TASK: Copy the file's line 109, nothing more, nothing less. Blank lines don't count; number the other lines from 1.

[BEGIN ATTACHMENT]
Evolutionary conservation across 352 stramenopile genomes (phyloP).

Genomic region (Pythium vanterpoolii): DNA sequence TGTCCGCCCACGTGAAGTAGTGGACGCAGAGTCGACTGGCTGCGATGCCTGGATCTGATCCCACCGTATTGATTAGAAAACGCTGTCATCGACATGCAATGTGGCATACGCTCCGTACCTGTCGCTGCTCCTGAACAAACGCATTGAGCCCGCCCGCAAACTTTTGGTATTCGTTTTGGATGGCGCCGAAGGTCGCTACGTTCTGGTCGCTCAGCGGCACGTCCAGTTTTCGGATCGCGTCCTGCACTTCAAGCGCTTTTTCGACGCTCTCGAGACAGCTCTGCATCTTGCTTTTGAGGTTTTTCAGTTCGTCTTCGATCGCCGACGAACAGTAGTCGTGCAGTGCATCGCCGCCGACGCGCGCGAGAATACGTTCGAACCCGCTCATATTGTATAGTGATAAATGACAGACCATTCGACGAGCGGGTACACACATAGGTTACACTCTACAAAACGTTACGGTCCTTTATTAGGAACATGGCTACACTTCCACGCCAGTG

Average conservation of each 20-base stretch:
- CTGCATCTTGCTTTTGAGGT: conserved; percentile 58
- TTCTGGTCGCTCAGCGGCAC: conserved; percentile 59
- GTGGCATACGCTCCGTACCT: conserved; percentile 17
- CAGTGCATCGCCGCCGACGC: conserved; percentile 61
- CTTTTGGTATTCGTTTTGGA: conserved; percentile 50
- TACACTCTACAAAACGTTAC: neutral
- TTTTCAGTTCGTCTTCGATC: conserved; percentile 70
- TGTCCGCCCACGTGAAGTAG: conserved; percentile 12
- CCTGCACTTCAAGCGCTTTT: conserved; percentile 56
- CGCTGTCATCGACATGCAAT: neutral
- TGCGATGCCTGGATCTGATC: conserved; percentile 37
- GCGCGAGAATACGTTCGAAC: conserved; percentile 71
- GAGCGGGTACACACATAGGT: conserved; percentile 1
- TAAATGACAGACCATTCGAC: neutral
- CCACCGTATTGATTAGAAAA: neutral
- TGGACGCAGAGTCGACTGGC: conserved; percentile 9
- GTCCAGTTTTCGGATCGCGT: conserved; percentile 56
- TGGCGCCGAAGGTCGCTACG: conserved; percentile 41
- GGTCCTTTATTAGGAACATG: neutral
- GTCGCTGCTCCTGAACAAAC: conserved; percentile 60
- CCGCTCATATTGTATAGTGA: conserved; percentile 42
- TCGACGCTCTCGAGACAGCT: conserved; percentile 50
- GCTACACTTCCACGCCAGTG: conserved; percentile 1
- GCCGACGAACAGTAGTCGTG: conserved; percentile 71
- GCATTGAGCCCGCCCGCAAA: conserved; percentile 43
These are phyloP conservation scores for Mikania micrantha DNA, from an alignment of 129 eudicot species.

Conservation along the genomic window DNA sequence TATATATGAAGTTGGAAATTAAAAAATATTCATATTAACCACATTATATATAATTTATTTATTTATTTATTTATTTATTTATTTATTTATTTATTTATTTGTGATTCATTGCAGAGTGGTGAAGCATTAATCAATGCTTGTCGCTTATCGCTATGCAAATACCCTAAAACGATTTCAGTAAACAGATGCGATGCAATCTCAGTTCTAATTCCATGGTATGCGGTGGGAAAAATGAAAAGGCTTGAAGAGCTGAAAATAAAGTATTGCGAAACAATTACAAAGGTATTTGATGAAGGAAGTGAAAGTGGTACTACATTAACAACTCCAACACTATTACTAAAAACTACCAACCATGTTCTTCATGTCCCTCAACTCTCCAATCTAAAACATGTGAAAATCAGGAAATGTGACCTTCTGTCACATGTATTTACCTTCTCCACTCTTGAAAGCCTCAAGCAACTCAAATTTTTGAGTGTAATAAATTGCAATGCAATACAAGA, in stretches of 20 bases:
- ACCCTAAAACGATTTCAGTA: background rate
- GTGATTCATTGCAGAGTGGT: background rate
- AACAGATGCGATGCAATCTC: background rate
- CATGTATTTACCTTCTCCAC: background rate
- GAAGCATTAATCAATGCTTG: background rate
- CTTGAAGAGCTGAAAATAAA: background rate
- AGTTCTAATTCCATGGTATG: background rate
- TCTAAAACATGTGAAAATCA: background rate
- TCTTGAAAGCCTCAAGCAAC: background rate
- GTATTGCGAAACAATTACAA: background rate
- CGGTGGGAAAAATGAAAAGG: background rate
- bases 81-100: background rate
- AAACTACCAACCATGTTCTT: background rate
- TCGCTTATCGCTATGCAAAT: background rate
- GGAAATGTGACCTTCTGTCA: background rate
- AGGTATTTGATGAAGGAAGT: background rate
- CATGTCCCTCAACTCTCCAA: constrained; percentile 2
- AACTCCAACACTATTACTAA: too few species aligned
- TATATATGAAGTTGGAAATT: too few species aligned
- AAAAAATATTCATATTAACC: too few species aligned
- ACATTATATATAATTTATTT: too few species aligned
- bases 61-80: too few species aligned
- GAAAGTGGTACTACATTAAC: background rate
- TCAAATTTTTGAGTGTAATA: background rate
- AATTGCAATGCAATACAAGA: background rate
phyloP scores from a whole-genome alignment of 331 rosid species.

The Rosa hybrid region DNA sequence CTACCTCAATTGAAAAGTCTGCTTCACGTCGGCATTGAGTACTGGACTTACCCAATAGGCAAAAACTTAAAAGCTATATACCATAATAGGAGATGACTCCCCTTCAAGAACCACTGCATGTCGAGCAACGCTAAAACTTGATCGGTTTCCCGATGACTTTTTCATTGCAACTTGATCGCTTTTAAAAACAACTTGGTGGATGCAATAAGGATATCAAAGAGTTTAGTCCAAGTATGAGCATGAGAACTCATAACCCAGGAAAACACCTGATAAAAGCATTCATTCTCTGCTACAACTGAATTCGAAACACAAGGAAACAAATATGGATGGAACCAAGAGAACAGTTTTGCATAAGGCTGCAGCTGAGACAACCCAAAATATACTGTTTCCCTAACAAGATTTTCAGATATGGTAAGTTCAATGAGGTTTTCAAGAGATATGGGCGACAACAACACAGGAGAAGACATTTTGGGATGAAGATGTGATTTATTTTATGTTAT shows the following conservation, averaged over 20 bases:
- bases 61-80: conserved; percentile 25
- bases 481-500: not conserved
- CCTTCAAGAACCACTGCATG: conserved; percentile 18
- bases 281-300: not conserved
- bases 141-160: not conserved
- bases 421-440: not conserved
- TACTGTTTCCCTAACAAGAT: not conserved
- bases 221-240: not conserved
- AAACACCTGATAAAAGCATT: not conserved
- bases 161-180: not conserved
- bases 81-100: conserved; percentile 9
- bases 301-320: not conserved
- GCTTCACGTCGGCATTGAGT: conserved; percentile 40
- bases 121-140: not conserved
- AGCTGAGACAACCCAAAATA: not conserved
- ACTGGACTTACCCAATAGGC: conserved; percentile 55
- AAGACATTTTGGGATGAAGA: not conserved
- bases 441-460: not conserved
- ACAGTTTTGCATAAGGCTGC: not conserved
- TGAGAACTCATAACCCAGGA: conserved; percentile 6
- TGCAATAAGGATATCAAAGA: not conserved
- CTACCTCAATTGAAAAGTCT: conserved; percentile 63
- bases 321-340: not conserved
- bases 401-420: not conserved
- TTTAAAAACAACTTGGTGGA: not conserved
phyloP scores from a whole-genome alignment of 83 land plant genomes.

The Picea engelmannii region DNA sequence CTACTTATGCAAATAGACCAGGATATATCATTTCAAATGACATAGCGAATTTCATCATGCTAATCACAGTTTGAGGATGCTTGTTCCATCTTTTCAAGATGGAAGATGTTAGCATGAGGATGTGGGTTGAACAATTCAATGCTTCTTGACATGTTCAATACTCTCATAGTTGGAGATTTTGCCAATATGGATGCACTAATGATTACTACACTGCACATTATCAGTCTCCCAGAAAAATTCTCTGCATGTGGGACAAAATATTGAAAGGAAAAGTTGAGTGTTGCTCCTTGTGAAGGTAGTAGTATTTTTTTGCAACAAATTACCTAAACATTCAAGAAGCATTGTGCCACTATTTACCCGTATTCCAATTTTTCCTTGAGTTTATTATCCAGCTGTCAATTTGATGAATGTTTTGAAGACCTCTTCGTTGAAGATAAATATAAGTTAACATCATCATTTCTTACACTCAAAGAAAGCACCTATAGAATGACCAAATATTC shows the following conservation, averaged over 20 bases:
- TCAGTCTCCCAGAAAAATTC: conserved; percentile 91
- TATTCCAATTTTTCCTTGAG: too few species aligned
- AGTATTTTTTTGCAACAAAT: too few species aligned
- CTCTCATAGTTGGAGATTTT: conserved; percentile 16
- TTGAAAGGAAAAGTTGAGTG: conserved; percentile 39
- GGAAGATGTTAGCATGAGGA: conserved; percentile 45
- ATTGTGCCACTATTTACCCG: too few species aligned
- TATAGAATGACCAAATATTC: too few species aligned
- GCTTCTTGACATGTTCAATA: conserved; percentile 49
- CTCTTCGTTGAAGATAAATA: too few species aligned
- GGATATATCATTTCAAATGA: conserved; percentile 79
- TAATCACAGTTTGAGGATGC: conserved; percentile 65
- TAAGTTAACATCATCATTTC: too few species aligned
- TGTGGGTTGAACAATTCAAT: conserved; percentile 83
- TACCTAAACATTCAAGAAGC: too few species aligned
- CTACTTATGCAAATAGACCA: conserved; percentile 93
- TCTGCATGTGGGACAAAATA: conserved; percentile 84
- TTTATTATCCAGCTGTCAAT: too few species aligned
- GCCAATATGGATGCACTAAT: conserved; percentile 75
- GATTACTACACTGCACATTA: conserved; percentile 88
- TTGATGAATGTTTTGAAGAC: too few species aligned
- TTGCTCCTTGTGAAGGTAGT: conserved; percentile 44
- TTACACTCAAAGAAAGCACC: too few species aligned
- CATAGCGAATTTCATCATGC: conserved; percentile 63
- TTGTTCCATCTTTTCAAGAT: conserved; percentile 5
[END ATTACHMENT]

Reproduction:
- TTGTTCCATCTTTTCAAGAT: conserved; percentile 5